Single Sign-On (SSO)

Single sign-on (SSO) is a user authentication process that permits a user to enter one set of credentials (e.g. username and password) to access multiple applications or systems. In most cases, SSO uses an identity provider (IdP), which is a service that authenticates users and provides them with the necessary credentials to access different systems.

Smishing

Delivered via SMS, smishing text messages are phishing attack techniques containing malicious URLs that attempt to lure recipients into visiting risky websites, downloading malware onto their mobile devices, or sharing login credentials. These text messages can sometimes appear to be from trusted senders, such as banks and online retailers, making them a real threat to people who are only accustomed to looking for phishing attempts via email attacks.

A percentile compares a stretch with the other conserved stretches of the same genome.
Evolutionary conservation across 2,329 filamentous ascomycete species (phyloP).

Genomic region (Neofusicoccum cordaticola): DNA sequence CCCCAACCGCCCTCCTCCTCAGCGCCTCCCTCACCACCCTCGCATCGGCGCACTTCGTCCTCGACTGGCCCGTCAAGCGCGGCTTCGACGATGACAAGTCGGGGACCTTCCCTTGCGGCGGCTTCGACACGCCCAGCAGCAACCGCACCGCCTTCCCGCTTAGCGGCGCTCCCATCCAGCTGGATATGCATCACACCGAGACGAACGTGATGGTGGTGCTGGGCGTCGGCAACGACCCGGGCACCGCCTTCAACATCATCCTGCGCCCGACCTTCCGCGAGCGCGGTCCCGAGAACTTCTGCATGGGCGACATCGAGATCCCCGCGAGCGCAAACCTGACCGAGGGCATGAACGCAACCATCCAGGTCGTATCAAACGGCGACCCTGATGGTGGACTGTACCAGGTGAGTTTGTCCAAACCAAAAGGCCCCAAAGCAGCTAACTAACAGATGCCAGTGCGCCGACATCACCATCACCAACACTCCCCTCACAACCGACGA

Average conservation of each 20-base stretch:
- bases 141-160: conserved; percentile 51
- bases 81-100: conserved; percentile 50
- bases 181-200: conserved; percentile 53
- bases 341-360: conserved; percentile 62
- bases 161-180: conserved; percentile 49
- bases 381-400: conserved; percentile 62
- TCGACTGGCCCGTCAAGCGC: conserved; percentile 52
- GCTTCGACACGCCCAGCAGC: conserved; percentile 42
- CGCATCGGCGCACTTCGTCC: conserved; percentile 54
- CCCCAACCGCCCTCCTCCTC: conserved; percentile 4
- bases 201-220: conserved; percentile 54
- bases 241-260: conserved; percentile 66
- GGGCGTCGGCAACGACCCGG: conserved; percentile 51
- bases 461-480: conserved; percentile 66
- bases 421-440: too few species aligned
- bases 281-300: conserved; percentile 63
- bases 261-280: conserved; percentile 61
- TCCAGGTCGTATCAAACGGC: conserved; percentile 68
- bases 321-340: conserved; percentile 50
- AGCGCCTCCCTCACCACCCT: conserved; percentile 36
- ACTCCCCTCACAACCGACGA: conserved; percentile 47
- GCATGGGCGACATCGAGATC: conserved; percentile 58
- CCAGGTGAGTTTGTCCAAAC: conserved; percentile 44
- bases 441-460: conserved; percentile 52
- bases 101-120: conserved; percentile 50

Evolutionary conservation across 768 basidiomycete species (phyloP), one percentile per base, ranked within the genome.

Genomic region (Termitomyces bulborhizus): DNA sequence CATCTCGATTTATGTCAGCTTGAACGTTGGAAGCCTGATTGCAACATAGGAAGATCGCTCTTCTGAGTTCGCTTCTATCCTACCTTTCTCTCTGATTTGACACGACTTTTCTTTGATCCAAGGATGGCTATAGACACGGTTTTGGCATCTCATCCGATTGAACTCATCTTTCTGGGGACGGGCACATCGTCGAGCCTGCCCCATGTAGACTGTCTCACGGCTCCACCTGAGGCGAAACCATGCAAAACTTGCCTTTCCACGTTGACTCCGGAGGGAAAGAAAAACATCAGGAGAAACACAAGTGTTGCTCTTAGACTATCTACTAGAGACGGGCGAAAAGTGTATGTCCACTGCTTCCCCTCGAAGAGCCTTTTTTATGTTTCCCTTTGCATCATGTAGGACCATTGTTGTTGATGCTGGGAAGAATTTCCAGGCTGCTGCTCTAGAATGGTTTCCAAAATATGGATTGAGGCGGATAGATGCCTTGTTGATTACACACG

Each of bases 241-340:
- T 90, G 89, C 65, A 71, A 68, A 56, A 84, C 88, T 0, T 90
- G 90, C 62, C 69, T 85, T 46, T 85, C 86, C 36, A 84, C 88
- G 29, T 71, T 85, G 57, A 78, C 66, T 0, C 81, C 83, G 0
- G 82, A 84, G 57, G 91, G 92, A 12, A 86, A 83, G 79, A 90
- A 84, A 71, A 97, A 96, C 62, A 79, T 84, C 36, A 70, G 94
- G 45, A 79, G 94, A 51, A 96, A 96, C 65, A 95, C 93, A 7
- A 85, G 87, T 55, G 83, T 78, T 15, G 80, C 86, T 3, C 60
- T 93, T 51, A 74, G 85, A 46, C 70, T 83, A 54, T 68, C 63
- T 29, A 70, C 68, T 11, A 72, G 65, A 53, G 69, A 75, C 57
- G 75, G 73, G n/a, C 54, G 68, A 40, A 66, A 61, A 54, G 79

Social Engineering

Growing in popularity, social engineering occurs when an attacker uses psychological manipulation to trick a person or company into taking an action, such as providing login credentials, paying a fraudulent invoice or sharing personally identifiable information (PII), such as a social security number. According to Verizon, social engineering now occurs in almost 60% of phishing attacks.

Spam Mailbox

These mailboxes are commonly found in most email clients as “spam” folders where junk and/or spam email is automatically routed.

Spear phishing